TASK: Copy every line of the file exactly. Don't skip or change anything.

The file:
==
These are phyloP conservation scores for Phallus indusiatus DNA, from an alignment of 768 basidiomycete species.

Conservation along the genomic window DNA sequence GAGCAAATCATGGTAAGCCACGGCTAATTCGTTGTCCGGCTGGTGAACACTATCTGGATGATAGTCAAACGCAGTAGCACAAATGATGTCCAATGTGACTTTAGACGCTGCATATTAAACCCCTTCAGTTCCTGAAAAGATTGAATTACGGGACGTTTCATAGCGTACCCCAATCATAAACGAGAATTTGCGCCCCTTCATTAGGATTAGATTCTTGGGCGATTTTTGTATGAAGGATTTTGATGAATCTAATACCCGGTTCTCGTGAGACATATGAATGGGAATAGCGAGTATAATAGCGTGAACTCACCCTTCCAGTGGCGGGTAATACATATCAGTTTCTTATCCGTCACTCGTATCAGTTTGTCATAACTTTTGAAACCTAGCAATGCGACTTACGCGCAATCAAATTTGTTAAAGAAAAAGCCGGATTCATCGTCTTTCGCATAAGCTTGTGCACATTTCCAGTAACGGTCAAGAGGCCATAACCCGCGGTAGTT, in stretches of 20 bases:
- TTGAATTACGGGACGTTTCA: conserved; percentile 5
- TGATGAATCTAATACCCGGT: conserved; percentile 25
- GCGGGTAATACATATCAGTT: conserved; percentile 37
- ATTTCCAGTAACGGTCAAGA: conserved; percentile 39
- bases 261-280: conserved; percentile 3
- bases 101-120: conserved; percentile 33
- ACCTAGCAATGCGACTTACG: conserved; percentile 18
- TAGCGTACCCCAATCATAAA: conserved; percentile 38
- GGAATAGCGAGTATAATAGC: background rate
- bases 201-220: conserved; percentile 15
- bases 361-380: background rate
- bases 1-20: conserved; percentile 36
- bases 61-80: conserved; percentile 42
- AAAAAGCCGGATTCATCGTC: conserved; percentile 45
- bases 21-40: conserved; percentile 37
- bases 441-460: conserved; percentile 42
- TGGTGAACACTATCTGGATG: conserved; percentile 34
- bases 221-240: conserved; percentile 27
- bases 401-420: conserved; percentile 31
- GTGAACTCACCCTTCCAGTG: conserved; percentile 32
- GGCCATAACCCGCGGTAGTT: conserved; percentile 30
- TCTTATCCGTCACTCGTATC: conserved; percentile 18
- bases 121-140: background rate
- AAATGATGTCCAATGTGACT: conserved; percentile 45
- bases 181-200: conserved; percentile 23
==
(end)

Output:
These are phyloP conservation scores for Phallus indusiatus DNA, from an alignment of 768 basidiomycete species.

Conservation along the genomic window DNA sequence GAGCAAATCATGGTAAGCCACGGCTAATTCGTTGTCCGGCTGGTGAACACTATCTGGATGATAGTCAAACGCAGTAGCACAAATGATGTCCAATGTGACTTTAGACGCTGCATATTAAACCCCTTCAGTTCCTGAAAAGATTGAATTACGGGACGTTTCATAGCGTACCCCAATCATAAACGAGAATTTGCGCCCCTTCATTAGGATTAGATTCTTGGGCGATTTTTGTATGAAGGATTTTGATGAATCTAATACCCGGTTCTCGTGAGACATATGAATGGGAATAGCGAGTATAATAGCGTGAACTCACCCTTCCAGTGGCGGGTAATACATATCAGTTTCTTATCCGTCACTCGTATCAGTTTGTCATAACTTTTGAAACCTAGCAATGCGACTTACGCGCAATCAAATTTGTTAAAGAAAAAGCCGGATTCATCGTCTTTCGCATAAGCTTGTGCACATTTCCAGTAACGGTCAAGAGGCCATAACCCGCGGTAGTT, in stretches of 20 bases:
- TTGAATTACGGGACGTTTCA: conserved; percentile 5
- TGATGAATCTAATACCCGGT: conserved; percentile 25
- GCGGGTAATACATATCAGTT: conserved; percentile 37
- ATTTCCAGTAACGGTCAAGA: conserved; percentile 39
- bases 261-280: conserved; percentile 3
- bases 101-120: conserved; percentile 33
- ACCTAGCAATGCGACTTACG: conserved; percentile 18
- TAGCGTACCCCAATCATAAA: conserved; percentile 38
- GGAATAGCGAGTATAATAGC: background rate
- bases 201-220: conserved; percentile 15
- bases 361-380: background rate
- bases 1-20: conserved; percentile 36
- bases 61-80: conserved; percentile 42
- AAAAAGCCGGATTCATCGTC: conserved; percentile 45
- bases 21-40: conserved; percentile 37
- bases 441-460: conserved; percentile 42
- TGGTGAACACTATCTGGATG: conserved; percentile 34
- bases 221-240: conserved; percentile 27
- bases 401-420: conserved; percentile 31
- GTGAACTCACCCTTCCAGTG: conserved; percentile 32
- GGCCATAACCCGCGGTAGTT: conserved; percentile 30
- TCTTATCCGTCACTCGTATC: conserved; percentile 18
- bases 121-140: background rate
- AAATGATGTCCAATGTGACT: conserved; percentile 45
- bases 181-200: conserved; percentile 23